The alert comes after flash floods, triggered by torrential rain, killed a dozen people in north Pakistan. (ANI)

Pakistan

VN:F [1.9.22_1171]
Rating: 0.0/10 (0 votes cast)
VN:F [1.9.22_1171]
Rating: 0 (from 0 votes)
Share this:
Share this page via Email Share this page via Stumble Upon Share this page via Digg this Share this page via Facebook Share this page via Twitter

SEBI bans firms for tax evasion

News4u-News Desk- Bullish on a vibrant startup ecosystem in India, regulator SEBI has said many new-age companies have initiated plans to get listed and the final rules for their listing would be notified within 7-10 days.

Promising an easier set of compliance requirements and other regulations for startups to get listed on a new platform, SEBI Chairman U K Sinha said such companies might lack a profitability track-record, but many of them have huge potential to become highly profitable.

The relaxations would include removal of caps on the money spent by such companies on publicity and advertisements as they need to spend much more for such purposes.

Suspecting tax evasion of at least Rs 5,000-6,000 crore, regulator Sebi has clamped down on a large number of organised syndicates who had set up ‘shops’ to convert black money into legitimate-looking funds through the stock market platform.

While more than 900 entities have been banned from capital markets by the Securities and Exchange Board of India (Sebi), it has also referred these cases to the Income Tax Department for further investigations.

SEBI

VN:F [1.9.22_1171]
Rating: 0.0/10 (0 votes cast)
VN:F [1.9.22_1171]
Rating: 0 (from 0 votes)
Share this:
Share this page via Email Share this page via Stumble Upon Share this page via Digg this Share this page via Facebook Share this page via Twitter

Yakub Memon files fresh mercy petition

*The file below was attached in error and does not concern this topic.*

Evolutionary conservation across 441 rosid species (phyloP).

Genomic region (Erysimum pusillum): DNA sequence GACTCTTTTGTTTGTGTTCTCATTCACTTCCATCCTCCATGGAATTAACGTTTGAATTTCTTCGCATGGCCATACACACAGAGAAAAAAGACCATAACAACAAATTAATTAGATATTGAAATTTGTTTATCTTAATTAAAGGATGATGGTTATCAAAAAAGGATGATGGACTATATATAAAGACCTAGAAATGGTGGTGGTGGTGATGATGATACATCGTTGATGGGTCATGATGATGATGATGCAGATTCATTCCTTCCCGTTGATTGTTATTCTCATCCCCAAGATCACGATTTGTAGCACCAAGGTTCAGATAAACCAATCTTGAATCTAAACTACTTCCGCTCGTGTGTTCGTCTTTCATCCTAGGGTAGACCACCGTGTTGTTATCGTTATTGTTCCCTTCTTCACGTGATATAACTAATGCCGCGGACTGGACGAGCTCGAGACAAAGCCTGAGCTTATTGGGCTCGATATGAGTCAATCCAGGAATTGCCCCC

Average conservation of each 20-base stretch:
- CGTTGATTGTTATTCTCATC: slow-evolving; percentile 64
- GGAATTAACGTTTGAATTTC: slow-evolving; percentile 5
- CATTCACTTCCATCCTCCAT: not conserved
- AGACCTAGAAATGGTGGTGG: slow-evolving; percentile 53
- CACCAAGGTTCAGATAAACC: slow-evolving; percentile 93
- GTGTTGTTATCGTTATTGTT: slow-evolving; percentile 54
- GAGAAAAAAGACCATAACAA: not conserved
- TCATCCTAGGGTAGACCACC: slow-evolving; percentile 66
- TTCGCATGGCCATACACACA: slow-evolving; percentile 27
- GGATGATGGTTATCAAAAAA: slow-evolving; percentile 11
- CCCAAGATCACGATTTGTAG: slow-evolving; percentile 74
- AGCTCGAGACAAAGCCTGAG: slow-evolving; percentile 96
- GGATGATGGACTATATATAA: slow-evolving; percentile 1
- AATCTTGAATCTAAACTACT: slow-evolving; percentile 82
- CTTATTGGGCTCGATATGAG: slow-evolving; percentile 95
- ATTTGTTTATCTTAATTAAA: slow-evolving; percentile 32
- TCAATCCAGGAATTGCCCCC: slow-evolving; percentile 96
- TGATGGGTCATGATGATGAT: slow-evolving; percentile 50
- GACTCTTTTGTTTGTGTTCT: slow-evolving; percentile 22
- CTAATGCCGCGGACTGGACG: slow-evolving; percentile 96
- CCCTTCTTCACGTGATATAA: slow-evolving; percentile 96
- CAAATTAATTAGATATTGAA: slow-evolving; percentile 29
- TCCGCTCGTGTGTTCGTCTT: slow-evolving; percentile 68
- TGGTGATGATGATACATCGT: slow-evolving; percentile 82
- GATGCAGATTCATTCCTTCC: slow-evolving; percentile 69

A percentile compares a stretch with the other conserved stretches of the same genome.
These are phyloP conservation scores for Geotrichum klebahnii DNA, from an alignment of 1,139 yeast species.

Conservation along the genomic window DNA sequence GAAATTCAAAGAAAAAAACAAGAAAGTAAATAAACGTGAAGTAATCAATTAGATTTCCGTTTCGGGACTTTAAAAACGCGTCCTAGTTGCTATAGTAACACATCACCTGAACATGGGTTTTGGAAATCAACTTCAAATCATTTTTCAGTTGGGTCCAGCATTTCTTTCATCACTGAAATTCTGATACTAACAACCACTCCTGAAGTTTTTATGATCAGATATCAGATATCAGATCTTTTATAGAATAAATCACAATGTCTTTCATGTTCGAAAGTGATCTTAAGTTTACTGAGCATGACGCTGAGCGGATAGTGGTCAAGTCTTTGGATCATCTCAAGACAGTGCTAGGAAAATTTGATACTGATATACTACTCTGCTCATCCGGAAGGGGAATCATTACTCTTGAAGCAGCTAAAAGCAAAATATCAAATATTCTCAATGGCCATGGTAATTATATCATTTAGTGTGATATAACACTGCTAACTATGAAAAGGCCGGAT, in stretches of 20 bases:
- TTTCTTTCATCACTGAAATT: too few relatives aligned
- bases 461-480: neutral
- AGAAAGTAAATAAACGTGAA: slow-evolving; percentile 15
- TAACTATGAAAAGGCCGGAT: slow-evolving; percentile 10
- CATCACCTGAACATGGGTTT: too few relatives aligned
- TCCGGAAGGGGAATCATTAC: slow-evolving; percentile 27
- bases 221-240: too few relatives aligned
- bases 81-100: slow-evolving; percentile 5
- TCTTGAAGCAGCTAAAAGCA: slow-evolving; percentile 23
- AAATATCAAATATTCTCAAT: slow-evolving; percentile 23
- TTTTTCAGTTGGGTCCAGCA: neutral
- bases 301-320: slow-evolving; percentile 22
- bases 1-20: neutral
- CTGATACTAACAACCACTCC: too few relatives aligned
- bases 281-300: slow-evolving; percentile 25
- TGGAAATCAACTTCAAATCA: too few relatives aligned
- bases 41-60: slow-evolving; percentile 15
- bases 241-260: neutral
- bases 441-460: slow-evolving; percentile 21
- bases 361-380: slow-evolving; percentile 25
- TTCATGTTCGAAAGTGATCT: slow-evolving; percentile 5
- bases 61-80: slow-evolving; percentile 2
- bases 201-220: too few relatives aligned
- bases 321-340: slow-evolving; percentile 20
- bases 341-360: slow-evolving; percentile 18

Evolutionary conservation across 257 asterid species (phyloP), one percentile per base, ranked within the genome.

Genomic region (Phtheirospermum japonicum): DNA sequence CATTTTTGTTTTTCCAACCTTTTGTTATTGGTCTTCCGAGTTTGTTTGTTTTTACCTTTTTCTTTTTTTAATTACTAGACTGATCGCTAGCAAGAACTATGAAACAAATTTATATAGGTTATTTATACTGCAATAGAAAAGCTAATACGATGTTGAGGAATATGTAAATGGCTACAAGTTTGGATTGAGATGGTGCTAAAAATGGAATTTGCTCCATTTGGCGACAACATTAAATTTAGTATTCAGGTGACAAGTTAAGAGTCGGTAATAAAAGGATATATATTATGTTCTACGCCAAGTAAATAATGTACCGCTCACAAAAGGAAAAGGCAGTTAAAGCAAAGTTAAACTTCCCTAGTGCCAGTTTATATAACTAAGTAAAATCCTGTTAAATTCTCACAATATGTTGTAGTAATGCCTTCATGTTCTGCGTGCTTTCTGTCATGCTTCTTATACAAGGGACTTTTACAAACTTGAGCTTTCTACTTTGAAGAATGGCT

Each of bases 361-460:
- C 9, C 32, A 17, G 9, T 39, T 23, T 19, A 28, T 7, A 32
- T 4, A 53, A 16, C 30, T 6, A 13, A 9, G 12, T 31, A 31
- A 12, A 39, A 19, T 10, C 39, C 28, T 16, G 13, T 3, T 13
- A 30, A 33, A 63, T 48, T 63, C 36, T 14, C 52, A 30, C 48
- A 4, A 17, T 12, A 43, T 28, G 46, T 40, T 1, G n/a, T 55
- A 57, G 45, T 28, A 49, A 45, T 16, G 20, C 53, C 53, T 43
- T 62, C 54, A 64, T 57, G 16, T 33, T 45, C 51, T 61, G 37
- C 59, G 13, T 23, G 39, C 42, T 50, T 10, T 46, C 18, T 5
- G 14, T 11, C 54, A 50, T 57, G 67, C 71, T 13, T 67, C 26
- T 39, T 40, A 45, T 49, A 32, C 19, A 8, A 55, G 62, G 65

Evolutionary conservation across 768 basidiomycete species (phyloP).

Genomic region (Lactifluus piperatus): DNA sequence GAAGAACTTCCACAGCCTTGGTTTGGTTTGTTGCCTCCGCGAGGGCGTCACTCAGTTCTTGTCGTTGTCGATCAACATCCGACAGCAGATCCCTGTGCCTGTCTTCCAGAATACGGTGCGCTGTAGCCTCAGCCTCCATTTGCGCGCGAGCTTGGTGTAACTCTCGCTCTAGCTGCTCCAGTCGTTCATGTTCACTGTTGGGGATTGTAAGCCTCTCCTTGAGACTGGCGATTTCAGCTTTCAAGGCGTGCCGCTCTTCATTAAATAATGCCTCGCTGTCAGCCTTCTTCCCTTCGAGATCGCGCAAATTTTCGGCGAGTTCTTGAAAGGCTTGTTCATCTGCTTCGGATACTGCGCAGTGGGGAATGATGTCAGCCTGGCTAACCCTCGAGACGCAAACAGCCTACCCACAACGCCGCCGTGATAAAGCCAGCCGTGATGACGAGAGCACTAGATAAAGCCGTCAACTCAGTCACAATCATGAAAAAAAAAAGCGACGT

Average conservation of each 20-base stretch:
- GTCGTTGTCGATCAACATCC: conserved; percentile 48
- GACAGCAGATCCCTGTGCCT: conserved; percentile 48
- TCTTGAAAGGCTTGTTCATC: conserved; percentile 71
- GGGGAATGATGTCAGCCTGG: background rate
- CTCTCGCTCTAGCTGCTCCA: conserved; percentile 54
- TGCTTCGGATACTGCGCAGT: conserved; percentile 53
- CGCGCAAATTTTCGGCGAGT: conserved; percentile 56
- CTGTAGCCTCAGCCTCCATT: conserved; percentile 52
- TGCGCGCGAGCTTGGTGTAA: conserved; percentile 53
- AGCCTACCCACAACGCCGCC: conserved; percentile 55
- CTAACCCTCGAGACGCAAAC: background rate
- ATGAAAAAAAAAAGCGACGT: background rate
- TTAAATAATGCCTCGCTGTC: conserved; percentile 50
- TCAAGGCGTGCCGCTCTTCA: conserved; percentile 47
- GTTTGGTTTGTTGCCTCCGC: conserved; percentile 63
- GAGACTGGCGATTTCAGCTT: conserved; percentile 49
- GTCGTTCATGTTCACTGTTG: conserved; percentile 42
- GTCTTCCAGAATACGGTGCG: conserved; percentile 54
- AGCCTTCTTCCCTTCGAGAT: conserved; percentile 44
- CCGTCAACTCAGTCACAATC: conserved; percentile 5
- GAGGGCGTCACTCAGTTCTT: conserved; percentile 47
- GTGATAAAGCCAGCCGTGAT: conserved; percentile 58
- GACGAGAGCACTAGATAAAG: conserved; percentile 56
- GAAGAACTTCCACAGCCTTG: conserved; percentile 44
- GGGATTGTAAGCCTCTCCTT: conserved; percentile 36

News4u-News Desk- Hours after the Supreme Court dismissed a curative petition by Yakub Memon on Tuesday, the 1993 Mumbai serial bomb blasts convict filed a mercy plea before Maharashtra Governor Chenna-maneni Vidyasagar Rao.

This is his last-ditch bid to prevent execution of his death sentence on the 30th of July.

Memon, the only convict on death row in the case, handed over his mercy petition to Nagpur Central Jail authorities where he’s currently lodged.

The Apex Court had earlier on Tuesday rejected Memon’s curative petition, saying the grounds raised by him do not fall within the principles laid down by the apex court in 2002.

Yakub Memon

VN:F [1.9.22_1171]
Rating: 0.0/10 (0 votes cast)
VN:F [1.9.22_1171]
Rating: 0 (from 0 votes)
Share this:
Share this page via Email Share this page via Stumble Upon Share this page via Digg this Share this page via Facebook Share this page via Twitter

Indigenous high-thrust cryogenic rocket engine ground tested

News4u-News Desk- India’s first indigenously designed and developed high-thrust cryogenic rocket engine generating a nominal thrust of 19 tonnes has been successfully endurance hot-tested for 800 seconds, ISRO said.

This duration is approximately 25 percent more than the engine burn duration in flight, Bengaluru-headquartered Indian Space Research Organisation said on Monday, announcing the test at ISRO Propulsion Complex at Mahendragiri in Tamil Nadu on 16th July.

The engine will be used for powering the Cryogenic stage (C25), the upper stage of the next generation GSLV Mk-III launch vehicle of ISRO, capable of launching four-tonne class satellites.

ISRO said the cryogenic engine of C25 Stage operates on Gas Generator Cycle using extremely low temperature propellants Liquid Hydrogen (LH2) at 20 Kelvin (-253 deg C) and Liquid Oxygen (LOX) at 80K (-193 deg C).

The high performance cryogenic engine was conceived, configured and realised by Liquid Propulsion Systems Centre (LPSC), the lead centre of ISRO, responsible for developing liquid propulsion systems for the Indian Space Programme.

The engine design was totally an in-house effort with experts from different fields like fluid dynamics, combustion, thermal, structural, metallurgy, fabrication, rotor dynamics and control components working together, ISRO said.

The fabrication of major subsystems of the engine was carried out through Indian industries, it said, adding, assembly and integration of the engine and testing were carried out in ISRO Propulsion Complex (IPRC), a unit of ISRO.